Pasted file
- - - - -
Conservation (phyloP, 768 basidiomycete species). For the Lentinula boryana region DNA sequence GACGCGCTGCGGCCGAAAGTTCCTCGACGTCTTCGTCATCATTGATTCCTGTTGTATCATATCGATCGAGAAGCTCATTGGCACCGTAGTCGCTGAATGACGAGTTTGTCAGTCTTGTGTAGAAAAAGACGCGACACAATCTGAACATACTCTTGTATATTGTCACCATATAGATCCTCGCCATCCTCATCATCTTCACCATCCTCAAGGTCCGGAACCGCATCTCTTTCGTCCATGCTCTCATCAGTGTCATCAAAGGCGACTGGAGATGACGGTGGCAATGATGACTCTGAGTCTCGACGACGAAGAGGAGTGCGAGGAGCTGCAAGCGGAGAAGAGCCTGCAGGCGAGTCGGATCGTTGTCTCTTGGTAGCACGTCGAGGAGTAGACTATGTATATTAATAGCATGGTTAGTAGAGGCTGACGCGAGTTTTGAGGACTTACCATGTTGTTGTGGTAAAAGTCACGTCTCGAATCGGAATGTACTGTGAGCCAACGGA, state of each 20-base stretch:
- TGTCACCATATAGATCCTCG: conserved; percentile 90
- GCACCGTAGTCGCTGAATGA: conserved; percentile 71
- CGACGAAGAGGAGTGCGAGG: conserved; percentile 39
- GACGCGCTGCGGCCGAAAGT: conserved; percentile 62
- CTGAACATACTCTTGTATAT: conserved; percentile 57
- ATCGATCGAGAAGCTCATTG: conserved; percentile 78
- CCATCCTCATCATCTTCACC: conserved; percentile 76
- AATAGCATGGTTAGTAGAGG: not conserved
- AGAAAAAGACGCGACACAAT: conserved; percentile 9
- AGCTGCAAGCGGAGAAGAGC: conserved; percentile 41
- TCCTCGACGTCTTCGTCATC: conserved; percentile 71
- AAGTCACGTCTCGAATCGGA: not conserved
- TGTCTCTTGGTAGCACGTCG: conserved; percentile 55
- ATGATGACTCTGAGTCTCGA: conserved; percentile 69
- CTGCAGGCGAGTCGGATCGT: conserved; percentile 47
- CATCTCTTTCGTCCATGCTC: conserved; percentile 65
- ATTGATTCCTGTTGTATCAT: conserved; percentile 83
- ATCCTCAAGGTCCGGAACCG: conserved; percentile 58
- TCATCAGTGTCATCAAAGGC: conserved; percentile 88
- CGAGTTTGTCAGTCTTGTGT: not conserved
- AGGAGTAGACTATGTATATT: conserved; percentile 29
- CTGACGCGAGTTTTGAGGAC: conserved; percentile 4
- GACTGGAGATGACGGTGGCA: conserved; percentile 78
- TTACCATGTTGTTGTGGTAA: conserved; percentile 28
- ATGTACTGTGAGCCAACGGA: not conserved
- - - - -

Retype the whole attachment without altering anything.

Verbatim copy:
Conservation (phyloP, 768 basidiomycete species). For the Lentinula boryana region DNA sequence GACGCGCTGCGGCCGAAAGTTCCTCGACGTCTTCGTCATCATTGATTCCTGTTGTATCATATCGATCGAGAAGCTCATTGGCACCGTAGTCGCTGAATGACGAGTTTGTCAGTCTTGTGTAGAAAAAGACGCGACACAATCTGAACATACTCTTGTATATTGTCACCATATAGATCCTCGCCATCCTCATCATCTTCACCATCCTCAAGGTCCGGAACCGCATCTCTTTCGTCCATGCTCTCATCAGTGTCATCAAAGGCGACTGGAGATGACGGTGGCAATGATGACTCTGAGTCTCGACGACGAAGAGGAGTGCGAGGAGCTGCAAGCGGAGAAGAGCCTGCAGGCGAGTCGGATCGTTGTCTCTTGGTAGCACGTCGAGGAGTAGACTATGTATATTAATAGCATGGTTAGTAGAGGCTGACGCGAGTTTTGAGGACTTACCATGTTGTTGTGGTAAAAGTCACGTCTCGAATCGGAATGTACTGTGAGCCAACGGA, state of each 20-base stretch:
- TGTCACCATATAGATCCTCG: conserved; percentile 90
- GCACCGTAGTCGCTGAATGA: conserved; percentile 71
- CGACGAAGAGGAGTGCGAGG: conserved; percentile 39
- GACGCGCTGCGGCCGAAAGT: conserved; percentile 62
- CTGAACATACTCTTGTATAT: conserved; percentile 57
- ATCGATCGAGAAGCTCATTG: conserved; percentile 78
- CCATCCTCATCATCTTCACC: conserved; percentile 76
- AATAGCATGGTTAGTAGAGG: not conserved
- AGAAAAAGACGCGACACAAT: conserved; percentile 9
- AGCTGCAAGCGGAGAAGAGC: conserved; percentile 41
- TCCTCGACGTCTTCGTCATC: conserved; percentile 71
- AAGTCACGTCTCGAATCGGA: not conserved
- TGTCTCTTGGTAGCACGTCG: conserved; percentile 55
- ATGATGACTCTGAGTCTCGA: conserved; percentile 69
- CTGCAGGCGAGTCGGATCGT: conserved; percentile 47
- CATCTCTTTCGTCCATGCTC: conserved; percentile 65
- ATTGATTCCTGTTGTATCAT: conserved; percentile 83
- ATCCTCAAGGTCCGGAACCG: conserved; percentile 58
- TCATCAGTGTCATCAAAGGC: conserved; percentile 88
- CGAGTTTGTCAGTCTTGTGT: not conserved
- AGGAGTAGACTATGTATATT: conserved; percentile 29
- CTGACGCGAGTTTTGAGGAC: conserved; percentile 4
- GACTGGAGATGACGGTGGCA: conserved; percentile 78
- TTACCATGTTGTTGTGGTAA: conserved; percentile 28
- ATGTACTGTGAGCCAACGGA: not conserved